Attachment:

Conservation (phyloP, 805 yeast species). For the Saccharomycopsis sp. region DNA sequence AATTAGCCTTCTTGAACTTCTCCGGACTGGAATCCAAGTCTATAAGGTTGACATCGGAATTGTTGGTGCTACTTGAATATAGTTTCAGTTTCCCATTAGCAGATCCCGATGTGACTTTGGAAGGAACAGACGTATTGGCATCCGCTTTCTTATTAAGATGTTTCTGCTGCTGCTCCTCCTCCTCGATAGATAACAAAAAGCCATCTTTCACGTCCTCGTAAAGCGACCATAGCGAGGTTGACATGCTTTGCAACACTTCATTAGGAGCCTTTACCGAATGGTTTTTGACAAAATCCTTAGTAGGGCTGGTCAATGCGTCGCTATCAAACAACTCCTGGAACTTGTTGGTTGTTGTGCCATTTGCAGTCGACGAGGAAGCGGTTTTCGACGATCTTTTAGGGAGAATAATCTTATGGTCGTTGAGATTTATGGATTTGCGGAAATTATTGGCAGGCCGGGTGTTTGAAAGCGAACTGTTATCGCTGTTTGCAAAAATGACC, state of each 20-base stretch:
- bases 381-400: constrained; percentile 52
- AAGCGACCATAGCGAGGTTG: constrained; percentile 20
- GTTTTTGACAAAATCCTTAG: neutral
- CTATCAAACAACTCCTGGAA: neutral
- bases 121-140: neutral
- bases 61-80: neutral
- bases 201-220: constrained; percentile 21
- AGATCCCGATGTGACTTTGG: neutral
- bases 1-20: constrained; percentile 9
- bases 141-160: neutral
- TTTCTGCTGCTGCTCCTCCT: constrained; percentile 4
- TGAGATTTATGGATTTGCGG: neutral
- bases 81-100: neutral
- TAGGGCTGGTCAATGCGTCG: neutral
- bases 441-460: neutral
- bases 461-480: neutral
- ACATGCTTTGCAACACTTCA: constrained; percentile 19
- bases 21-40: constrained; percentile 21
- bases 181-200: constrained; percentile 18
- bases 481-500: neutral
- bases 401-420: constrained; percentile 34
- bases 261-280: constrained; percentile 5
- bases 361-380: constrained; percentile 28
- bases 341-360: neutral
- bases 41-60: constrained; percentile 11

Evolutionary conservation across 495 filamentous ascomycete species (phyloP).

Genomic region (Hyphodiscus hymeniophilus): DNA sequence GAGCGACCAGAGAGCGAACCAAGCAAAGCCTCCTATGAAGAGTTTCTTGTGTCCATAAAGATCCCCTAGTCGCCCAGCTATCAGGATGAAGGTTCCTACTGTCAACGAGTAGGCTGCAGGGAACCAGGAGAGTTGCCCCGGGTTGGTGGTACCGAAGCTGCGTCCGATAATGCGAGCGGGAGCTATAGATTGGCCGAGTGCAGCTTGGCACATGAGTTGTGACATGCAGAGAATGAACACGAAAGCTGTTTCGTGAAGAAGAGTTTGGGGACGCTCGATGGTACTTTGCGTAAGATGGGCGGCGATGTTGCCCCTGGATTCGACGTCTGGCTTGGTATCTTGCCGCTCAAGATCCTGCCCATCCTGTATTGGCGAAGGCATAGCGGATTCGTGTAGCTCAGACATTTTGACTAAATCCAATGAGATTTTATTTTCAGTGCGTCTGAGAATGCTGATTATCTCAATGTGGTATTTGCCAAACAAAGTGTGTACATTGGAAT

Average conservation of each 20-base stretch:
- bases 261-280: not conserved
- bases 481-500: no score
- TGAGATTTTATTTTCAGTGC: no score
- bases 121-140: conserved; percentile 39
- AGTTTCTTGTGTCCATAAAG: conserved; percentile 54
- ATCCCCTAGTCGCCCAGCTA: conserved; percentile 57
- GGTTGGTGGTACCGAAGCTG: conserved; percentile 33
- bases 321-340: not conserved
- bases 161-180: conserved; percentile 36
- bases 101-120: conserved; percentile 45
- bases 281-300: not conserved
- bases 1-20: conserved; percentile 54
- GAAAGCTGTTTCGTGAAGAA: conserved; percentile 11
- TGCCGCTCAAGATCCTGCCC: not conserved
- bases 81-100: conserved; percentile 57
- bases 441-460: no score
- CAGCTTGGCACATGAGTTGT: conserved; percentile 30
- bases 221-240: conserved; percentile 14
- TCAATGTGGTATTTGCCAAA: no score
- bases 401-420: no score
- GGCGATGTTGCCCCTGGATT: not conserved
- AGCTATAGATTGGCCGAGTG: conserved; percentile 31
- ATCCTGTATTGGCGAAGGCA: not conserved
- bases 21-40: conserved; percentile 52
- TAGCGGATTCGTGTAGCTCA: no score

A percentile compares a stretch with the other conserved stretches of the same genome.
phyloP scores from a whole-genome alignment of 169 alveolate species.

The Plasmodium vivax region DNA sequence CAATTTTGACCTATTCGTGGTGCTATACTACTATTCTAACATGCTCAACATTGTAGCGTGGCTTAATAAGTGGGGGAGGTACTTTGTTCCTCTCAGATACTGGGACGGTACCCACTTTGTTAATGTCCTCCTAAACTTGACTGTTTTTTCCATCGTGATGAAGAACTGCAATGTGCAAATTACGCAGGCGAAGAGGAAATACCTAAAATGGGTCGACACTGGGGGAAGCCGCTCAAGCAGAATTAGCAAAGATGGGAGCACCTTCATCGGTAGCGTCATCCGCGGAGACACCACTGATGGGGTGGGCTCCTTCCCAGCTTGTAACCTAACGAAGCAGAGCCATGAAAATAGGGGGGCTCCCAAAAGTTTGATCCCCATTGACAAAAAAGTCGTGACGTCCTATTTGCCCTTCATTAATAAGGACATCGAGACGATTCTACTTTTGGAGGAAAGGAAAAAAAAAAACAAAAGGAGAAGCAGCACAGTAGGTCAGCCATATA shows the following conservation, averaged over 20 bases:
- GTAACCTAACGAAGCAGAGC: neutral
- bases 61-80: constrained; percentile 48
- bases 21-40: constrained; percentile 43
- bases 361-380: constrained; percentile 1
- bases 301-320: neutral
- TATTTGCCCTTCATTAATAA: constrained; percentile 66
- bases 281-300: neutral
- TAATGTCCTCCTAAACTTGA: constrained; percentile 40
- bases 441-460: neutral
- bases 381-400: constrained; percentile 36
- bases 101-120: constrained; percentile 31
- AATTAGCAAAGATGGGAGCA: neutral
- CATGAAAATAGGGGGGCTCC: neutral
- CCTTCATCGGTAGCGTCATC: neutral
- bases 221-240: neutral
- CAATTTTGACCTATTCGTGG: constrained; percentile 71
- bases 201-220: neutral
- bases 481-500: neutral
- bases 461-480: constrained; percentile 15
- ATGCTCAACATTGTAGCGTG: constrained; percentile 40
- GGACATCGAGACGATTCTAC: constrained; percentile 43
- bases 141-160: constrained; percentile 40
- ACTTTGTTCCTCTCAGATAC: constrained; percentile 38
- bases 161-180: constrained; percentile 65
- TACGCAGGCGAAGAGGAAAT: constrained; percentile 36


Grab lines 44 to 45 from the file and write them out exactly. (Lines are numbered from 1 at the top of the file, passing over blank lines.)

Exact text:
- bases 81-100: conserved; percentile 57
- bases 441-460: no score